Home AV is a very complicated sport. Most guys look at the huge profit margins but it takes a few jobs to understand just how labor intensive getting it just right is. I freaking hate it.
 

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five.five-six said:
I don't understand how a different leg is going to affect a ground loop. The problem is, if it's a ground loop, that there is different equipment with different ground potential. That potential is equalizing over the shield of the analog audio line. A common cause of this differing ground potentil is an improperly grounded CATV provider's distribution amplifier out in a vault somewhere.
Still a major possibility. I've worked inborn installed sound and portable sound production and it causes an issue many times believe it or not. Many companies require all sound to be on the same leg.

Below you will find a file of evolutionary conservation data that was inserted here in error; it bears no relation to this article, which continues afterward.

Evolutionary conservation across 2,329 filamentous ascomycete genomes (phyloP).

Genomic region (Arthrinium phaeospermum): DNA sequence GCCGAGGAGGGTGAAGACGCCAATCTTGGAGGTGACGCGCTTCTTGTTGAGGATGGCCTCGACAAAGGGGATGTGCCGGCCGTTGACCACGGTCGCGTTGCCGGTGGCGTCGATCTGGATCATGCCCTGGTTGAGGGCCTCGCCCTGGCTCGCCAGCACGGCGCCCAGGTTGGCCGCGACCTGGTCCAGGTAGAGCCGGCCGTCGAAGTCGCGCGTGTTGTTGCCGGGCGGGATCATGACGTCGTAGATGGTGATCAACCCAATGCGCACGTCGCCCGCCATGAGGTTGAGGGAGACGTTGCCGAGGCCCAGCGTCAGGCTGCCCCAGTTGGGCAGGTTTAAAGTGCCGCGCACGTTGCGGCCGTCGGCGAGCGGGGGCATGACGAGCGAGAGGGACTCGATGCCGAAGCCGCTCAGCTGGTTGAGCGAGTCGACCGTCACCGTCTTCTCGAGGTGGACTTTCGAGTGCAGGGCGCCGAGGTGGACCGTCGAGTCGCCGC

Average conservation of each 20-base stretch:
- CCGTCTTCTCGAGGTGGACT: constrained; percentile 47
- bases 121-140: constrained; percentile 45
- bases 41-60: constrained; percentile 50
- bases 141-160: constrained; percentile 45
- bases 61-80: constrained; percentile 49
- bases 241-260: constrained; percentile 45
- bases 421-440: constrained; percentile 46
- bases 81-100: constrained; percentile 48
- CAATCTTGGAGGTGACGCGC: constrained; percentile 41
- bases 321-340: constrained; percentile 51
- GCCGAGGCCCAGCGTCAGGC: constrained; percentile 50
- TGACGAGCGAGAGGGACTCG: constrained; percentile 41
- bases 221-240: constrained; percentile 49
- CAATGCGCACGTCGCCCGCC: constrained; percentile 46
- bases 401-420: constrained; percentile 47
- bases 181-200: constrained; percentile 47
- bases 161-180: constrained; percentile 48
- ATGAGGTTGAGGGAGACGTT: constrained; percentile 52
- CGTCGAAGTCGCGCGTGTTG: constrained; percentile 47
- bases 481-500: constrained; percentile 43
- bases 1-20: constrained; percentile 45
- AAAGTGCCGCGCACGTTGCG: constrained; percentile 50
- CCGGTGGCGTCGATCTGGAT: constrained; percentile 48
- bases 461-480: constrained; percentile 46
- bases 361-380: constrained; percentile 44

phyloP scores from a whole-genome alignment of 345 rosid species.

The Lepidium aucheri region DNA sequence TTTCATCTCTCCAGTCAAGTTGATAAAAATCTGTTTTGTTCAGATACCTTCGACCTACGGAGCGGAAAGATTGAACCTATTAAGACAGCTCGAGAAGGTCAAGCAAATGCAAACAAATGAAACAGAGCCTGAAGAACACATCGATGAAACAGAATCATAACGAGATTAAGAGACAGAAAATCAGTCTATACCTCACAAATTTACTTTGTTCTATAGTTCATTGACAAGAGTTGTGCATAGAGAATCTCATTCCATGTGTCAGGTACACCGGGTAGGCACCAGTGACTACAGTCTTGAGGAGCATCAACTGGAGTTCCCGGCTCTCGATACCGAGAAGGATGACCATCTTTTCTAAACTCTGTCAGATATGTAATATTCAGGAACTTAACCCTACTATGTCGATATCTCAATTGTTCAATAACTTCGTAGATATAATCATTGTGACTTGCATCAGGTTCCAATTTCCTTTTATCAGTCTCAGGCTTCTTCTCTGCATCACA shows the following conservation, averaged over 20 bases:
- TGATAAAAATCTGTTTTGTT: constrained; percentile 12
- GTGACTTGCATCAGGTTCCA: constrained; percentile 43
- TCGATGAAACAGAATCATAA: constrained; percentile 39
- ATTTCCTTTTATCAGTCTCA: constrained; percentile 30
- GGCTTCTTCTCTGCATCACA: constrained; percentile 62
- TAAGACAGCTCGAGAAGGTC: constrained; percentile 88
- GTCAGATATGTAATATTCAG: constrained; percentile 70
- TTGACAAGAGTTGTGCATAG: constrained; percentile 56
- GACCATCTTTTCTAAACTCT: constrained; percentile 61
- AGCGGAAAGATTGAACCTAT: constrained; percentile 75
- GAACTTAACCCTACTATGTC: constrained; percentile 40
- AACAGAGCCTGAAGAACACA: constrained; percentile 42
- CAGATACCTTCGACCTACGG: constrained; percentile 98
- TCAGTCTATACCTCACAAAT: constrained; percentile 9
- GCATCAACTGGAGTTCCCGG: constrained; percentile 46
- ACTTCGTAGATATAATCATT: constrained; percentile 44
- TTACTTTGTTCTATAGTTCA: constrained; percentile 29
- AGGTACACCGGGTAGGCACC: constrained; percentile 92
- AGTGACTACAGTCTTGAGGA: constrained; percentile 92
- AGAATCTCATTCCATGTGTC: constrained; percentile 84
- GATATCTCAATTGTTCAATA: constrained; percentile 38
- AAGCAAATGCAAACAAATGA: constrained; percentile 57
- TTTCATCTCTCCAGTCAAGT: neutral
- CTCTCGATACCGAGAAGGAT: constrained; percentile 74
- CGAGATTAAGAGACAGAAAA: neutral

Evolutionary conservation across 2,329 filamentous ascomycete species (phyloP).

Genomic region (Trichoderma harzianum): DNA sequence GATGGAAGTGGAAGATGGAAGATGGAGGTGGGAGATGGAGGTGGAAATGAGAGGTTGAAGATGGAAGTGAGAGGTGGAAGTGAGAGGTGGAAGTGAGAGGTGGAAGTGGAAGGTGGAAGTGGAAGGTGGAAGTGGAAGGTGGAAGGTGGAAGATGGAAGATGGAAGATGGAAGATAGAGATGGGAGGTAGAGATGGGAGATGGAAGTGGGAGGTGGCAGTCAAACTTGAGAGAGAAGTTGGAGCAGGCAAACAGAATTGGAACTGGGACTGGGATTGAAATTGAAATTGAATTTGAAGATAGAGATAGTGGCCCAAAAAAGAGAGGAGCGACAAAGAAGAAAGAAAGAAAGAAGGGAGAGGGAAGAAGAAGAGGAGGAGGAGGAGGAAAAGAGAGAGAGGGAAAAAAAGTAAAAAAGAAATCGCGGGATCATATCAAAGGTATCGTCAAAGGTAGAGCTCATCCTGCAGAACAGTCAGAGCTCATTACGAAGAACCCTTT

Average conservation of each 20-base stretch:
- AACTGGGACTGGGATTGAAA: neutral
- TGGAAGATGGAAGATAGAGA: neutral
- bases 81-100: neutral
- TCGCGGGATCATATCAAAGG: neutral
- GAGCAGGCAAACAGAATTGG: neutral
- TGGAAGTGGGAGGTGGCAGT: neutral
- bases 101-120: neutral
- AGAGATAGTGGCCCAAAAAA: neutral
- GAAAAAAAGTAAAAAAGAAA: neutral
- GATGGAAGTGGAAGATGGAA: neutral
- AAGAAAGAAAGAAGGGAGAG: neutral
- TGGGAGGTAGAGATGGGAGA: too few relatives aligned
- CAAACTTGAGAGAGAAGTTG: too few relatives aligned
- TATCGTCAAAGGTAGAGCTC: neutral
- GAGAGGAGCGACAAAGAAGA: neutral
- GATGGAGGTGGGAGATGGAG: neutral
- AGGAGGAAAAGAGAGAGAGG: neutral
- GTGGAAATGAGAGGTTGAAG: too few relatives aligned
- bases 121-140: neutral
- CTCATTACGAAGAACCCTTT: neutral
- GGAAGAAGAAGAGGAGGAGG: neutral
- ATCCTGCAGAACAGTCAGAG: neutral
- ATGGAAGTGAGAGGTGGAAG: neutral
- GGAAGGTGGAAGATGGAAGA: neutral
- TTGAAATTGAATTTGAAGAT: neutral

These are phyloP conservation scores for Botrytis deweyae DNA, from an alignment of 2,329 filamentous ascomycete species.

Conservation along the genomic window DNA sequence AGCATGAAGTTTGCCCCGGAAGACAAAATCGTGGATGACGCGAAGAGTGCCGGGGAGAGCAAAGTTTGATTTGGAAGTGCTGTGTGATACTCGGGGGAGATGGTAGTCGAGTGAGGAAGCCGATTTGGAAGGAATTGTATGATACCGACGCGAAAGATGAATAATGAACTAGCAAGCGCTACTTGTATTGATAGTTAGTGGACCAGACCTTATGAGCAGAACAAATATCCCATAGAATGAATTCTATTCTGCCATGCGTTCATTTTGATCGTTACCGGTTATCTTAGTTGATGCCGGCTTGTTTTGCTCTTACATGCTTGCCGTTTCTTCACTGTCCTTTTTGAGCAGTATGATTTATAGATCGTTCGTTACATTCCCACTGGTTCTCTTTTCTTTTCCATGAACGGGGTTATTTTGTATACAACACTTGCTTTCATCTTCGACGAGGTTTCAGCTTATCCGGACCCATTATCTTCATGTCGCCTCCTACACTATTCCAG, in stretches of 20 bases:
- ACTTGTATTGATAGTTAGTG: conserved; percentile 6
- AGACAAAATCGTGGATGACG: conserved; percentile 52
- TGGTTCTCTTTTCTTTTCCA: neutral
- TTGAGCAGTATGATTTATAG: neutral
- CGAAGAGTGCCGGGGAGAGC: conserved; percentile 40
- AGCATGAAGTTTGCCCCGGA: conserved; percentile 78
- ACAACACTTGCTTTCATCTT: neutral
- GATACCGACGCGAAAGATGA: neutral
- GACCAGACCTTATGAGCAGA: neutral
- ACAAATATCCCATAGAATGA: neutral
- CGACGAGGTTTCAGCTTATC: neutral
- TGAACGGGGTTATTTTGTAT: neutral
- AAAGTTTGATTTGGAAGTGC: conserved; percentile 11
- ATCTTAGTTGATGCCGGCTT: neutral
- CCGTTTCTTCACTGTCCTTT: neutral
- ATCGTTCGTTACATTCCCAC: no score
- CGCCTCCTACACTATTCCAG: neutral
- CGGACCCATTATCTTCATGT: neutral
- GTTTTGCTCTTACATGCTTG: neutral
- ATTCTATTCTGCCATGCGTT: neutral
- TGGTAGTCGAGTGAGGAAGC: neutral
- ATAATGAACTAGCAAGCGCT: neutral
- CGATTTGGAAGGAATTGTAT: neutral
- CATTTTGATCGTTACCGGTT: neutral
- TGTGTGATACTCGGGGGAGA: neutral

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Still a major possibility. I've worked inborn installed sound and portable sound production and it causes an issue many times believe it or not. Many companies require all sound to be on the same leg.

I am not saying that it is impossible for equipment on different legs to cause noise, what I am saying is that it can't cause a ground loop. In fact, running 2 circuits on the same leg also means different grounded conductor, which actualy has more potental for a ground loop than running 2 legs with the same grounded conductor. How's that for a mind-F?
 

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Discussion Starter #20
I believe in this case, all sound is on the same leg.. all powered from a 15A circuit. The data/av rack is powered from the other 15A leg in that 3wire circuit.

Home AV is a very complicated sport. Most guys look at the huge profit margins but it takes a few jobs to understand just how labor intensive getting it just right is. I freaking hate it.
It's warm and dry and pretty comfy, it's not that bad!

I'm just on lighting control.. the A/V guy is incredible. Some hollywood guy, real meticulous. This is a temporary theatre room, until the owner can reno and build a bigger one. I'm guessing there is no budget on this, but will easily cost around $150k. The projector alone is around $60k. It's nuts, I love it!